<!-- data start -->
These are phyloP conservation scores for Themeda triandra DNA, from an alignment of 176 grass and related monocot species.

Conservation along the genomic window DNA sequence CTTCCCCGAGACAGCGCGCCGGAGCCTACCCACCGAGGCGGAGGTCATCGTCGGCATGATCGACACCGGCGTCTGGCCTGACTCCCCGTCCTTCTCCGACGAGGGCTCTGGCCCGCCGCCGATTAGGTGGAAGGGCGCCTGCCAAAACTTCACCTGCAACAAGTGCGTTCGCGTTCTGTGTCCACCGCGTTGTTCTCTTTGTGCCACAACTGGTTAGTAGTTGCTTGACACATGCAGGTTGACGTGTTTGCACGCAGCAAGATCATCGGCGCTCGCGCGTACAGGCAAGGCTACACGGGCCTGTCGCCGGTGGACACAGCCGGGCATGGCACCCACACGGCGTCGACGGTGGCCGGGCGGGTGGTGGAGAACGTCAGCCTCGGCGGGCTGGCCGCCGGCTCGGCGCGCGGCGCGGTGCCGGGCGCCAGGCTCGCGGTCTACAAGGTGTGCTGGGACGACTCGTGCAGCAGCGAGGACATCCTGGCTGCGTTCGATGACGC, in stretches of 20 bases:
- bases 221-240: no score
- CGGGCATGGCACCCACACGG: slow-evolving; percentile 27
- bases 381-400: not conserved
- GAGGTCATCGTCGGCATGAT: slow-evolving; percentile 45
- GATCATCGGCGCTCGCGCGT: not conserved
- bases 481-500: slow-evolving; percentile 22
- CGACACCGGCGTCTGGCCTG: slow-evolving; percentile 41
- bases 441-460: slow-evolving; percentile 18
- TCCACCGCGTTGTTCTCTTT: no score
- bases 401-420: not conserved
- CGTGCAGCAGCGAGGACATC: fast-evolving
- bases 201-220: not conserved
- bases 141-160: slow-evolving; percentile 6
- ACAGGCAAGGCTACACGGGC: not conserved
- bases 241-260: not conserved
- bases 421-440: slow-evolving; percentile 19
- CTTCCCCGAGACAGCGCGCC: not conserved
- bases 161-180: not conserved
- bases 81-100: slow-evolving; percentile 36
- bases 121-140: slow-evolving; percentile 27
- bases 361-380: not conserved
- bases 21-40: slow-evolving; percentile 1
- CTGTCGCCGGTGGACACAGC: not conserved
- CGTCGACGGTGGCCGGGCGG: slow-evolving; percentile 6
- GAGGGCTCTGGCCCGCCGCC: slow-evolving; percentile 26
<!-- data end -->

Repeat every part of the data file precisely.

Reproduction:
These are phyloP conservation scores for Themeda triandra DNA, from an alignment of 176 grass and related monocot species.

Conservation along the genomic window DNA sequence CTTCCCCGAGACAGCGCGCCGGAGCCTACCCACCGAGGCGGAGGTCATCGTCGGCATGATCGACACCGGCGTCTGGCCTGACTCCCCGTCCTTCTCCGACGAGGGCTCTGGCCCGCCGCCGATTAGGTGGAAGGGCGCCTGCCAAAACTTCACCTGCAACAAGTGCGTTCGCGTTCTGTGTCCACCGCGTTGTTCTCTTTGTGCCACAACTGGTTAGTAGTTGCTTGACACATGCAGGTTGACGTGTTTGCACGCAGCAAGATCATCGGCGCTCGCGCGTACAGGCAAGGCTACACGGGCCTGTCGCCGGTGGACACAGCCGGGCATGGCACCCACACGGCGTCGACGGTGGCCGGGCGGGTGGTGGAGAACGTCAGCCTCGGCGGGCTGGCCGCCGGCTCGGCGCGCGGCGCGGTGCCGGGCGCCAGGCTCGCGGTCTACAAGGTGTGCTGGGACGACTCGTGCAGCAGCGAGGACATCCTGGCTGCGTTCGATGACGC, in stretches of 20 bases:
- bases 221-240: no score
- CGGGCATGGCACCCACACGG: slow-evolving; percentile 27
- bases 381-400: not conserved
- GAGGTCATCGTCGGCATGAT: slow-evolving; percentile 45
- GATCATCGGCGCTCGCGCGT: not conserved
- bases 481-500: slow-evolving; percentile 22
- CGACACCGGCGTCTGGCCTG: slow-evolving; percentile 41
- bases 441-460: slow-evolving; percentile 18
- TCCACCGCGTTGTTCTCTTT: no score
- bases 401-420: not conserved
- CGTGCAGCAGCGAGGACATC: fast-evolving
- bases 201-220: not conserved
- bases 141-160: slow-evolving; percentile 6
- ACAGGCAAGGCTACACGGGC: not conserved
- bases 241-260: not conserved
- bases 421-440: slow-evolving; percentile 19
- CTTCCCCGAGACAGCGCGCC: not conserved
- bases 161-180: not conserved
- bases 81-100: slow-evolving; percentile 36
- bases 121-140: slow-evolving; percentile 27
- bases 361-380: not conserved
- bases 21-40: slow-evolving; percentile 1
- CTGTCGCCGGTGGACACAGC: not conserved
- CGTCGACGGTGGCCGGGCGG: slow-evolving; percentile 6
- GAGGGCTCTGGCCCGCCGCC: slow-evolving; percentile 26